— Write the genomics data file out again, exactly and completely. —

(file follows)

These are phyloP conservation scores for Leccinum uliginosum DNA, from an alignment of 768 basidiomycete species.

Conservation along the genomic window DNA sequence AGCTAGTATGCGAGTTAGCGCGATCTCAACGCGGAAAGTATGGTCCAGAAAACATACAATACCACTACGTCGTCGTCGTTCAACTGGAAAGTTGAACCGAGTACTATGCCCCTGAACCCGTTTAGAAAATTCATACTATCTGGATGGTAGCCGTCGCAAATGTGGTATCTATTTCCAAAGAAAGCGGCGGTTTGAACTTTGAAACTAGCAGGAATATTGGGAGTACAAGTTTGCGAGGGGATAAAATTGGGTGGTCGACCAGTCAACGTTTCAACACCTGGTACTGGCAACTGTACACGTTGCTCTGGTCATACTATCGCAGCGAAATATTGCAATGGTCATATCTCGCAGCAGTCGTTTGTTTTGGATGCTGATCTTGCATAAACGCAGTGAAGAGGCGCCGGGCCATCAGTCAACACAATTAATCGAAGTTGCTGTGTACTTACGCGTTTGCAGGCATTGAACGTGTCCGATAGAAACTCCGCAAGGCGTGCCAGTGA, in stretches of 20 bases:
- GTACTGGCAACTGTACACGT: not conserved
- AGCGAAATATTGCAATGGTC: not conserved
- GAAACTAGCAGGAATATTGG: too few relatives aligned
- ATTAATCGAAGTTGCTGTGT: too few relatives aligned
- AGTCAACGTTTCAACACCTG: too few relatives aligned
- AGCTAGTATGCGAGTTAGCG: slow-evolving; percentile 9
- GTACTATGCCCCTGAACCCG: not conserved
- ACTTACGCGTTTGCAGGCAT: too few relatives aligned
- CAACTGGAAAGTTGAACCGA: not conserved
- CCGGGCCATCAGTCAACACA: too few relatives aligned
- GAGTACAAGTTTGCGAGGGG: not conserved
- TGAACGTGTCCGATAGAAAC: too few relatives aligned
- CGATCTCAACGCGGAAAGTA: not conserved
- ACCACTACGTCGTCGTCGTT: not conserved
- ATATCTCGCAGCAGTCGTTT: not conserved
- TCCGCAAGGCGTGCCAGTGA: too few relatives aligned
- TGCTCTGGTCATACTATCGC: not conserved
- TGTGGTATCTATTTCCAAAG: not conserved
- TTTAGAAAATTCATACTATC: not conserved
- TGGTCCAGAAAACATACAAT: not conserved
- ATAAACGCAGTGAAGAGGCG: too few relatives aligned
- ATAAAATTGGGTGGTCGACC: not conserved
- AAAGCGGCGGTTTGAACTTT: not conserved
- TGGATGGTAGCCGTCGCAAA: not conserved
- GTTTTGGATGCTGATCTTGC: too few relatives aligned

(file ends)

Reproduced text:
These are phyloP conservation scores for Leccinum uliginosum DNA, from an alignment of 768 basidiomycete species.

Conservation along the genomic window DNA sequence AGCTAGTATGCGAGTTAGCGCGATCTCAACGCGGAAAGTATGGTCCAGAAAACATACAATACCACTACGTCGTCGTCGTTCAACTGGAAAGTTGAACCGAGTACTATGCCCCTGAACCCGTTTAGAAAATTCATACTATCTGGATGGTAGCCGTCGCAAATGTGGTATCTATTTCCAAAGAAAGCGGCGGTTTGAACTTTGAAACTAGCAGGAATATTGGGAGTACAAGTTTGCGAGGGGATAAAATTGGGTGGTCGACCAGTCAACGTTTCAACACCTGGTACTGGCAACTGTACACGTTGCTCTGGTCATACTATCGCAGCGAAATATTGCAATGGTCATATCTCGCAGCAGTCGTTTGTTTTGGATGCTGATCTTGCATAAACGCAGTGAAGAGGCGCCGGGCCATCAGTCAACACAATTAATCGAAGTTGCTGTGTACTTACGCGTTTGCAGGCATTGAACGTGTCCGATAGAAACTCCGCAAGGCGTGCCAGTGA, in stretches of 20 bases:
- GTACTGGCAACTGTACACGT: not conserved
- AGCGAAATATTGCAATGGTC: not conserved
- GAAACTAGCAGGAATATTGG: too few relatives aligned
- ATTAATCGAAGTTGCTGTGT: too few relatives aligned
- AGTCAACGTTTCAACACCTG: too few relatives aligned
- AGCTAGTATGCGAGTTAGCG: slow-evolving; percentile 9
- GTACTATGCCCCTGAACCCG: not conserved
- ACTTACGCGTTTGCAGGCAT: too few relatives aligned
- CAACTGGAAAGTTGAACCGA: not conserved
- CCGGGCCATCAGTCAACACA: too few relatives aligned
- GAGTACAAGTTTGCGAGGGG: not conserved
- TGAACGTGTCCGATAGAAAC: too few relatives aligned
- CGATCTCAACGCGGAAAGTA: not conserved
- ACCACTACGTCGTCGTCGTT: not conserved
- ATATCTCGCAGCAGTCGTTT: not conserved
- TCCGCAAGGCGTGCCAGTGA: too few relatives aligned
- TGCTCTGGTCATACTATCGC: not conserved
- TGTGGTATCTATTTCCAAAG: not conserved
- TTTAGAAAATTCATACTATC: not conserved
- TGGTCCAGAAAACATACAAT: not conserved
- ATAAACGCAGTGAAGAGGCG: too few relatives aligned
- ATAAAATTGGGTGGTCGACC: not conserved
- AAAGCGGCGGTTTGAACTTT: not conserved
- TGGATGGTAGCCGTCGCAAA: not conserved
- GTTTTGGATGCTGATCTTGC: too few relatives aligned